Justice Ruth Bader Ginsburg Justice Ruth Bader Ginsburg
Stories About

Justice Ruth Bader Ginsburg

Los Angeles artist Erik Brunetti, the founder of the streetwear clothing company "FUCT," leaves the Supreme Court after his trademark case was argued on Monday. J. Scott Applewhite/AP hide caption

toggle caption
J. Scott Applewhite/AP

Supreme Court Dances Around The F-Word With Real Potential Financial Consequences

  • Download
  • <iframe src="https://www.npr.org/player/embed/713632552/713702101" width="100%" height="290" frameborder="0" scrolling="no" title="NPR embedded audio player">

Crews remove early morning snow during a winter storm at the Supreme Court on Wednesday. It's not unusual for the high court to be open when the rest of Washington is closed. Jessica Gresko/AP hide caption

toggle caption
Jessica Gresko/AP

Supreme Court Limits Civil Asset Forfeiture, Rules Excessive Fines Apply To States

  • Download
  • <iframe src="https://www.npr.org/player/embed/696360090/696532435" width="100%" height="290" frameborder="0" scrolling="no" title="NPR embedded audio player">
  • Transcript

U.S. Supreme Court Justice Ruth Bader Ginsburg (left) takes the oath of office in August 1993 as President Bill Clinton looks on. A new album, Notorious RBG in Song sets events from Ginsburg's life to music. Kort Duce/AFP/Getty Images hide caption

toggle caption
Kort Duce/AFP/Getty Images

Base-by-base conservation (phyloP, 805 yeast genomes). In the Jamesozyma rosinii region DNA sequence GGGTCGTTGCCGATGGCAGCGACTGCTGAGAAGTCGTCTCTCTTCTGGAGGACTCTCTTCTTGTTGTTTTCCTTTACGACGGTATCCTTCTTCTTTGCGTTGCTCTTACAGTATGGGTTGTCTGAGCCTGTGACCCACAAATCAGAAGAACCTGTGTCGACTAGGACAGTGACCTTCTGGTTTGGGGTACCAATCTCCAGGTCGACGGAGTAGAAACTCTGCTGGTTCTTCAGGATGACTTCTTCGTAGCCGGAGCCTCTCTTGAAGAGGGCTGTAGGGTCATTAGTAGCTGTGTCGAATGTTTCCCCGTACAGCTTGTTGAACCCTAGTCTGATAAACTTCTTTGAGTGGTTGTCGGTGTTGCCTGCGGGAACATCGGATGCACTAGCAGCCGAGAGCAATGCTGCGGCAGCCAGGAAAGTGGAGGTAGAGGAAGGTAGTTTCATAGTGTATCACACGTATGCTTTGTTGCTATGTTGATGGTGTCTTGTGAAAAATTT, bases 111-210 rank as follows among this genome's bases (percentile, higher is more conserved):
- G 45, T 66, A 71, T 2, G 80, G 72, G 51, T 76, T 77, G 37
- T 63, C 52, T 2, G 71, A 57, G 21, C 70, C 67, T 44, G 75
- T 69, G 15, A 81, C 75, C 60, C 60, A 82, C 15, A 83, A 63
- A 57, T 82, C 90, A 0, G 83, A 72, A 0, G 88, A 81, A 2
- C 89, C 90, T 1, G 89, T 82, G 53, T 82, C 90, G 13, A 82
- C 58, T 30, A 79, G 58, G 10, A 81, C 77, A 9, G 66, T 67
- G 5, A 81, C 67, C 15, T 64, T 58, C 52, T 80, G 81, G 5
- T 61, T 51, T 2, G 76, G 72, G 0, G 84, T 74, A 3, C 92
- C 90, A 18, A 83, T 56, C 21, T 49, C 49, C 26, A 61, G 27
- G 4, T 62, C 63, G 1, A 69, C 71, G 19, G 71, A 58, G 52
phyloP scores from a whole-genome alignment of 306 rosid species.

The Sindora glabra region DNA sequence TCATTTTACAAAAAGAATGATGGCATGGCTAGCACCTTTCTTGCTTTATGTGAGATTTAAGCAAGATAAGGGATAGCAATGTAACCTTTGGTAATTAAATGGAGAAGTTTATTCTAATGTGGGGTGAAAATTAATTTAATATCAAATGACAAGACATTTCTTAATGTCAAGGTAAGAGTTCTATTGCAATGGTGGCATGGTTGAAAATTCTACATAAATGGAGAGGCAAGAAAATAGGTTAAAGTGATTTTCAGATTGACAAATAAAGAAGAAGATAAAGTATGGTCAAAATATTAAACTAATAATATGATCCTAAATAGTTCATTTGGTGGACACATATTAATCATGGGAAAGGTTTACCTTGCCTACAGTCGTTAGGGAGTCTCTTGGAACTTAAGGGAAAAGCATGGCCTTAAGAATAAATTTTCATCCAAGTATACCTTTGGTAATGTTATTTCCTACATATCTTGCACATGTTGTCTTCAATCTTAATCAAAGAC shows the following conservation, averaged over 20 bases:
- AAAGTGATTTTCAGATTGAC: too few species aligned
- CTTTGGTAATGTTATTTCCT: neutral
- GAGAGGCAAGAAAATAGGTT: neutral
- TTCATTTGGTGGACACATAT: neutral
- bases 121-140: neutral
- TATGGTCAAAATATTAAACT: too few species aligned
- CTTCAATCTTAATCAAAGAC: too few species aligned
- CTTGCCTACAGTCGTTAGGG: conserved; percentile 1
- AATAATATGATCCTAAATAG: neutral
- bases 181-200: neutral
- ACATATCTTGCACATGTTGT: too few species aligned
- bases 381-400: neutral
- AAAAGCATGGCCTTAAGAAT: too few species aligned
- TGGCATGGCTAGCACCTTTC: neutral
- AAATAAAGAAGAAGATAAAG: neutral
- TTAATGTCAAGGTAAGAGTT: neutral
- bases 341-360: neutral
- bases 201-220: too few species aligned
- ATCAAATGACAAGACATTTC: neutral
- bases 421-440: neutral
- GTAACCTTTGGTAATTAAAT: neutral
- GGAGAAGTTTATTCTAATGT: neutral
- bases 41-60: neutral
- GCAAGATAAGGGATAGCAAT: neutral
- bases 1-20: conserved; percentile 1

Justice Ruth Bader Ginsburg's Life Immortalized In Song

  • Download
  • <iframe src="https://www.npr.org/player/embed/623893240/630008659" width="100%" height="290" frameborder="0" scrolling="no" title="NPR embedded audio player">
  • Transcript

Then-Supreme Court nominee Ruth Bader Ginsburg greets her husband, Martin, during her confirmation hearing in 1993. She didn't hesitate to answer questions about Roe v. Wade and other topics she considered settled law. John Duricka/AP hide caption

toggle caption
John Duricka/AP

The Ginsburg Rule: False Advertising By The GOP

  • Download
  • <iframe src="https://www.npr.org/player/embed/628626965/629019410" width="100%" height="290" frameborder="0" scrolling="no" title="NPR embedded audio player">

Immigrants pose with U.S citizenship certificates in front of a large U.S. flag after a naturalization ceremony at the Los Angeles Convention Center in February. A Supreme Court decision Monday will put the foreign-born children of unmarried American fathers on equal footing with those of unwed American mothers. That may mean longer waits for the latter, at least in the short term. Jae C. Hong/AP hide caption

toggle caption
Jae C. Hong/AP

High Court Strikes Down Law Favoring Unwed Mothers Over Unwed Fathers

  • Download
  • <iframe src="https://www.npr.org/player/embed/532674073/532682872" width="100%" height="290" frameborder="0" scrolling="no" title="NPR embedded audio player">